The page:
A session was devoted as well to the issue of globalization. This was – as the lecturer Dr. Gaylen J. Byker, the President of Calvin College, Grand Rapids, Michigan noted - a very modest start for a systematic and more exhaustive treatment of the topic. But as we know, there are such attempts already. We could mention for example ‘God and Globalization’-project led by Dr. Max Stackhouse at Princeton.
Let me finish by pointing out certain personal highlights from the conference – in addition to all that has already been said. There were at least two major insights that were more or less new to me and will provoke further processing in the years to come, as I prepare my doctoral dissertation in ‘ethical organizational environment in international corporations’. While I have been rejoicing about the new openness of the corporate world to address ethical issues and to engage in discussions on their guiding values, I had not been able to put my finger on why the so called “values talk” that goes on feels somewhat hollow. Dr. Samuel Gregg, director of the Center for Economic Personalism at the Acton Institute, pointed out in one of his presentations, how the current focus on ‘values’ tends to lead to over sight of the more crucial issue of the virtues and the character of moral actors which make aspiring towards ‘higher’ values possible in the first place. I still see a lot of positive potential in the increased readiness of the corporate world to open up the issue of values. I also hope to be able to steer the discussions I’m personally involved in towards the deeper questions of virtues and character, emphasized by classical Christian or Greek ethics.
Another new insight came through a question-and-answer session following one of the lectures. The question raised by one of the participants concerned the tension between economic growth and the limited natural resources of our planet. What is a proper Christian response to this? In commenting on this question Rev. Sirico questioned the common tendency to see the issue in light of limited resources only. He pointed out how instead of seeing people as a problem – as so often seems to be the case in many environmentalist’s arguments – the Christian biblical heritage also encourages us to see people as a solution. As images of God, people also possess creative resources which can be used to deal with our challenges. Such an answer can, of course, be only a beginning of a more comprehensive response (to start with, how do we take note of the fallen character of human beings and nature in our environmental ethics?). But it points us to a very different direction from the mainstream environmental discourse – whether Christian or non-Christian. Personally, I still feel challenged by the seemingly overwhelming ecological problems, such as the constantly decreasing biodiversity of the earth. But I can see the very positive potential contained in Rev. Sirico’s answer. As was noted at the conference, environmental issues would certainly deserve a session (if not a whole conference) of their own.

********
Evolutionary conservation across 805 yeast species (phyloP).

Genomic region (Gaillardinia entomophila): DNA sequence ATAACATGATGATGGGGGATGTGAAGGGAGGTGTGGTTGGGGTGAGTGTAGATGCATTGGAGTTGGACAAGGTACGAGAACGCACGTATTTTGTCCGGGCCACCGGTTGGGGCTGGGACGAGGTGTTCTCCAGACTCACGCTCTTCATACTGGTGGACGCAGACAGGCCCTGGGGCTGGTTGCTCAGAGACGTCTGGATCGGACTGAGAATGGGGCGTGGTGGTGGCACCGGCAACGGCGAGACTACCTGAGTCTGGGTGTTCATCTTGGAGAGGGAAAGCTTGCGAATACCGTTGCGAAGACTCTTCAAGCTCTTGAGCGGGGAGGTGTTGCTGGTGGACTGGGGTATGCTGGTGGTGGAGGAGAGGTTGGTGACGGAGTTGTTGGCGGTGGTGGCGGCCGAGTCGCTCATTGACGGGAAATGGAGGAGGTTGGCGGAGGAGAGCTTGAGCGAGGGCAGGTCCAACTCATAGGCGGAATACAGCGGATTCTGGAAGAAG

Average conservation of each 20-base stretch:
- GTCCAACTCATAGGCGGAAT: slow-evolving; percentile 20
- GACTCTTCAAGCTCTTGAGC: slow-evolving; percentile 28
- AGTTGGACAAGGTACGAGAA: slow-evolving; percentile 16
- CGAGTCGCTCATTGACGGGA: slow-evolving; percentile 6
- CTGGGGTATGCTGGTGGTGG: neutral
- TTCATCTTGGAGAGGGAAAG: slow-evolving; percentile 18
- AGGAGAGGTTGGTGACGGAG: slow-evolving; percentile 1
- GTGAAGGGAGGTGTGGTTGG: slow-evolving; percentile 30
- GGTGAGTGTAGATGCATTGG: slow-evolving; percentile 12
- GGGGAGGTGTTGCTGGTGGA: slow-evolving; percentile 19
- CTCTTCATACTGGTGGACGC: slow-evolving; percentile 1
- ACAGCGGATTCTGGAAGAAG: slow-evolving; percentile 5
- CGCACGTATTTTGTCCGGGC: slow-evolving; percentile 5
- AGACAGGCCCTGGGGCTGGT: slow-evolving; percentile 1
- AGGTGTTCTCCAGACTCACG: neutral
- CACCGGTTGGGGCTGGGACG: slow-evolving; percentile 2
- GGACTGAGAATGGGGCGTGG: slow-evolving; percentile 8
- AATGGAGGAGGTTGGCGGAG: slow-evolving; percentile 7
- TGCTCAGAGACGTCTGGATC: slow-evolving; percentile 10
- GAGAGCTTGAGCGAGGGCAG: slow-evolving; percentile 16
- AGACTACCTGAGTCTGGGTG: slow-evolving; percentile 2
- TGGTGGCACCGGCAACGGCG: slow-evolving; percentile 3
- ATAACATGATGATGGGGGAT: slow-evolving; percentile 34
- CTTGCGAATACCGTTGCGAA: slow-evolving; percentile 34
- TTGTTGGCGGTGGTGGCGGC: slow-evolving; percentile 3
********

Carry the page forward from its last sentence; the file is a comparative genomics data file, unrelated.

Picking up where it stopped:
We are indeed living exciting times as Christians in the era of growing globalization. This ever-changing reality throws new questions at us at an increasing pace. What a privilege it is then to have the opportunity to get together with other Christian brothers (no sisters this time!?) to wrestle with the issues in an effort to find intelligent and informed responses to our common challenges.
This TFAVS conference was first of its kind in Western Europe. Several conferences have been held in Prague in previous years. It would be interesting to see how bringing the ‘East’ and the ‘West’ together would work. Is the time ripe for a conference for the ‘New Europe’?